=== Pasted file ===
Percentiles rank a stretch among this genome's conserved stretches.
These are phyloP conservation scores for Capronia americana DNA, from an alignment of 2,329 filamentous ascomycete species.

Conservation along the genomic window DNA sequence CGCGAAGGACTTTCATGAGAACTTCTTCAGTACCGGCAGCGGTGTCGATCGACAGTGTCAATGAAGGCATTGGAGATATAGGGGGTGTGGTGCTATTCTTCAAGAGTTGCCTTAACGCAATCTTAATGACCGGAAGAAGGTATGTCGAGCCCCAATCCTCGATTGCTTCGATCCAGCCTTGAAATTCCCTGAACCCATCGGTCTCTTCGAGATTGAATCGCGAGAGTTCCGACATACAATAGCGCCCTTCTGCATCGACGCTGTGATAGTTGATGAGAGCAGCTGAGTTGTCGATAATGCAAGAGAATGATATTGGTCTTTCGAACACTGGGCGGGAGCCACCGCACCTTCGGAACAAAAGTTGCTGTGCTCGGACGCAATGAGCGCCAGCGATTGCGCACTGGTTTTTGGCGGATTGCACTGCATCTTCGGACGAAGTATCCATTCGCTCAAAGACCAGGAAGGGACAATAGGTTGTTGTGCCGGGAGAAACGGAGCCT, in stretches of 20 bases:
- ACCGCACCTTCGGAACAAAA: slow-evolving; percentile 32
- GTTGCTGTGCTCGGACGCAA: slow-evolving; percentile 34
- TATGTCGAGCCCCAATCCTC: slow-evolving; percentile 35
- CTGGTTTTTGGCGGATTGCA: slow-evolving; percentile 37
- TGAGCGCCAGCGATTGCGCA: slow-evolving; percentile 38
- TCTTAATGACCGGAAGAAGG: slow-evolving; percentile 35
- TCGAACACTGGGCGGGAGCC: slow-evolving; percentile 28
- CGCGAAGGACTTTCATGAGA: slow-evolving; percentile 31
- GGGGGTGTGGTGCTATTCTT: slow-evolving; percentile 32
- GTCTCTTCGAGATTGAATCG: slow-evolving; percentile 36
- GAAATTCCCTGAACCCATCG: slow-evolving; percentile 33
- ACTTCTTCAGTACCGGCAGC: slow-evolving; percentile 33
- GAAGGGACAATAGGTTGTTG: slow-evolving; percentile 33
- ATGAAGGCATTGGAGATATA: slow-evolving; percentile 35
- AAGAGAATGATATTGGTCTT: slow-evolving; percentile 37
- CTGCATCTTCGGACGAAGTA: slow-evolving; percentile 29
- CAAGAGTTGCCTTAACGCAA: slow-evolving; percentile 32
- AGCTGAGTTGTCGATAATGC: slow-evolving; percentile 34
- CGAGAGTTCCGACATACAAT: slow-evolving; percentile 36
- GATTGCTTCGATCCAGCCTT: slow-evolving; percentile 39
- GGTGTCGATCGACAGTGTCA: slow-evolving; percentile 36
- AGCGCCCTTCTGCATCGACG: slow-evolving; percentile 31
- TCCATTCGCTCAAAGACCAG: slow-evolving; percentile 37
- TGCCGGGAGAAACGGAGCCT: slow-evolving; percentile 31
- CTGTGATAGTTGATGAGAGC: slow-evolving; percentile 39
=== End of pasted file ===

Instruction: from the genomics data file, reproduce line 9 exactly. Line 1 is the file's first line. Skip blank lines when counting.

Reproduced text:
- TCTTAATGACCGGAAGAAGG: slow-evolving; percentile 35